Melon Man   charcoal and conte on Rives BFK   27.5 x 21
Each Wednesday I trudge on up to our township center to the farmers' market.  I use the term loosely, as there are usually only 3 booths...a gal who bakes scrumptious cookies, a guy who sharpens knives......and the melon man whose booth offers up luscious late-summer produce...a vast array of peaches, squash, sweet onions and much much more.  He was less than thrilled when I asked him to pose with one of his melons.  But, despite my trepidation in asking him, I knew that I would be able to invest myself in this project, as we have a shared experience....him as a seller, and me as a hiker with a backpack heavy with produce.

I began by taping off the right hand side of paper, knowing that I want to create a split visual.  I worked on his figure first of all, which, for the most part, is composed of large and simple shapes.  My next step was to turn the support 90 degrees to the right.  In the taped off area, I created a melon patch.  This part happened quite easily, as I was charmed by the rhythms of the leaves...and the counterspaces that occurred as a result.  In the final stage of the work, I removed the tape and began to integrate the two parts into a "oneness" that satisfied  my sense of aesthetic.  I am quite pleased, as this project offered up a satisfying mix of challenge and fun.  I began by using vine charcoal, then threw conte crayon in the mix, as well as some broad swipes of green pastel...just enough for a color suggestion.

This project renewed my love of drawing (as most of my time is spent painting), as well as renewing my love of conte crayon.

Come October, I will miss my Wednesday treks to the township park.

Monday, August 22, 2016

Learning to Ski in Summer

Deb's Gray Wool Coat   mixed media on paper   28 x 21
refers to a dormant learning period in which new ideas and new lessons have an opportunity to gradually "plant" themselves into your being....a way to process new information before putting it to use.  My ideas seems to follow this path.  My friend and fellow artist Debrah Butler has a most amazing embroidered wool winter coat.  From the first moment I saw her in it, I knew that I had to work this idea.  By the time I asked her, Spring was on its way, and the notion of wearing the coat in a pose, felt way too creepy hot.  The following winter, I shot a few very unplanned photos of her at the end of a way-too-long meeting.  We were both anxious to get moving along in the day.  Oh well.  The ideas took hold, and I simply couldn't wait to work with them.  And so....here is Deb in her wool coat...a picture completed just as the thermometer approaches 90 degrees.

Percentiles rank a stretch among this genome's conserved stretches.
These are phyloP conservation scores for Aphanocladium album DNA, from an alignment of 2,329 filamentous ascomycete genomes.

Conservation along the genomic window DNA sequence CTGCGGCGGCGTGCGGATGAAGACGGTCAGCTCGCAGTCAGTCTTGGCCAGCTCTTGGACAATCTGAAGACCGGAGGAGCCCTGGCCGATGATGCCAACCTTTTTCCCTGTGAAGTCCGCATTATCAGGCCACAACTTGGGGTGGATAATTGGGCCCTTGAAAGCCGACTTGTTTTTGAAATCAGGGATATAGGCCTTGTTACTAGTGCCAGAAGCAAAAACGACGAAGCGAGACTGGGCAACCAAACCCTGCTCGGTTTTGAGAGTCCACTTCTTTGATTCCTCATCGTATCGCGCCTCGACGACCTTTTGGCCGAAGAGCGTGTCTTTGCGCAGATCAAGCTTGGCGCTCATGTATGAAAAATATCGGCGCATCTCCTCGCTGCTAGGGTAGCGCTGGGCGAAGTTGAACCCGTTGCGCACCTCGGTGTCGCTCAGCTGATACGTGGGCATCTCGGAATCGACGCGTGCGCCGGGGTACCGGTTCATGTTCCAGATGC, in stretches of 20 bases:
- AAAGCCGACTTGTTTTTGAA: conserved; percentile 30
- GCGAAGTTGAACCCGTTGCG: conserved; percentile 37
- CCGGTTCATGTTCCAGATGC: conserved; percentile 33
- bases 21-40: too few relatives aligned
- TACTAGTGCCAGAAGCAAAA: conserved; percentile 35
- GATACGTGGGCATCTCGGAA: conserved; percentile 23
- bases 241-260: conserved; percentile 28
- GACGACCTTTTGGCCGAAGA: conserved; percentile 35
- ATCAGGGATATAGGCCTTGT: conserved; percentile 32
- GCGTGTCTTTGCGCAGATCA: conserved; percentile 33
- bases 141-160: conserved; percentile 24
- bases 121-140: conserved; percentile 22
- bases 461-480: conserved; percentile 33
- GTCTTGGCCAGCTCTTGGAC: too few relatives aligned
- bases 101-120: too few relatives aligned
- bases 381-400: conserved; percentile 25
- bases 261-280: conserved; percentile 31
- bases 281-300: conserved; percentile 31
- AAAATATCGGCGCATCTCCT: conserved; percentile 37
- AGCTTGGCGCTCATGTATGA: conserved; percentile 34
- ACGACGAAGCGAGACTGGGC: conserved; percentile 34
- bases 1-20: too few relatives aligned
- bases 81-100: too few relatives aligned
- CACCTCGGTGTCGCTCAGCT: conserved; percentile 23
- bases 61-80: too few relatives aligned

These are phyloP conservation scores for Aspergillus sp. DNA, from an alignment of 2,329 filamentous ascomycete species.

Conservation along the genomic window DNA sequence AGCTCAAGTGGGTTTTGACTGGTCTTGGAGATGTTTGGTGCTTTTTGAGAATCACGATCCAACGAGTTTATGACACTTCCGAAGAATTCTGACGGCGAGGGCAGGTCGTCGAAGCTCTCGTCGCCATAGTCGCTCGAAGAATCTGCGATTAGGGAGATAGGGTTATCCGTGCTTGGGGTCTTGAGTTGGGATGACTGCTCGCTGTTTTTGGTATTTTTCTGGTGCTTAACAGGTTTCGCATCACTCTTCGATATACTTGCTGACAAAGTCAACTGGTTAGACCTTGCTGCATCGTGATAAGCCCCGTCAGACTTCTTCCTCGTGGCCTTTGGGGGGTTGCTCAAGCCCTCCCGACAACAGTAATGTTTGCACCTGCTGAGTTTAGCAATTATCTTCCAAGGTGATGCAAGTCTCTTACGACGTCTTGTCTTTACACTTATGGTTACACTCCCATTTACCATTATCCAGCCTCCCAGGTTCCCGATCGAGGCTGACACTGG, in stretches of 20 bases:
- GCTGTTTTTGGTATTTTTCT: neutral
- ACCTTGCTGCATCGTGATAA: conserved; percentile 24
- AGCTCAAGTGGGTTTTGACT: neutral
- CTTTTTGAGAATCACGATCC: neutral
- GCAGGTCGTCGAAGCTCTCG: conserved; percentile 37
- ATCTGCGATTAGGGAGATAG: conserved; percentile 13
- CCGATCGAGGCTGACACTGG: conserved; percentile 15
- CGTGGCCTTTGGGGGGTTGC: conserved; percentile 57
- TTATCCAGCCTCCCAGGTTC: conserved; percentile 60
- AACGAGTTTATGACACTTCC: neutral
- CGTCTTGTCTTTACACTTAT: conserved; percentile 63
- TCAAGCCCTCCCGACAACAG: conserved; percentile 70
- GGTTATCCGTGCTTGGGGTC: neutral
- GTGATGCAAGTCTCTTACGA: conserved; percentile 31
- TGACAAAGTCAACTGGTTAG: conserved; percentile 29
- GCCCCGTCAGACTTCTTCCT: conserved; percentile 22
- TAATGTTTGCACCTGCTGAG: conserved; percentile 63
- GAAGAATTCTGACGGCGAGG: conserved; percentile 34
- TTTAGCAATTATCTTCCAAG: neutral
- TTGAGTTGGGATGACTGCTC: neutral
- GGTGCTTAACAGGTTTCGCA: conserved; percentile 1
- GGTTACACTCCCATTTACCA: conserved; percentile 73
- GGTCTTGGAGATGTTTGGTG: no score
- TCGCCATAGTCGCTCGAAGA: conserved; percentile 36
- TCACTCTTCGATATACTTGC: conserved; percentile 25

The work started out in vine charcoal.  The biggest challenge I faced was the huge gray form of the coat.  My personal approach was that I needed to break up this form, in order to incorporate the background into a "oneness".  The background sold, as well as the patterns were printed onto the paper with relief ink.  I am satisfied. 

I guess we will be learning to swim this winter.

Tuesday, August 9, 2016

The Mile High Book Club

Mile High Book Club   oil   24 x 12 x 1.5
is the result of study in my summer drawing class, but, in actuality, has been in my brain for a long while.  My husband and I love to read...and, sometimes, more than one at a time.  As a result, books tend to accumulate...here, there, everywhere.  Our shelves can no longer accommodate the overflow.  Our books rest in stacks surrounding our seating area where we coffee-and-read each morning.  One of the first things we do when we are expecting guests is to re-position, hide and file our stacks. 

In addition, precarious stacks of things reoccur in my work...perhaps an indication and constant reminder of the chaos that needs to be sorted (both material and emotional) in order to facilitate the calm and simplicity that we both desire.

My reference photos were shot on my patio....this smaller work represents approximately 1/3 of my arranged pile.  Passes were made top-to-bottom and bottom-to-top with a particular goal each time.  Relationships became super-important as I tried to establish a bit of back-and-forth rhythm that maintained at least a posture of stability. 

While I am happy and satisfied that one of my long-held ideas was realized, I found that a composition including so many objects severely restrained my need for creativity...just too many masters that needed to be obeyed.

There.  Done. 

Monday, August 1, 2016

Linear Perspective Redux

Books and Gourd Drawing   2 point perspective with many vanishing points
Amazon Box drawing   1 point perspective

Amazon Box drawing   2 point perspective

Stack of Books Drawing   multi vanishing points

Cups Drawing   the ellipse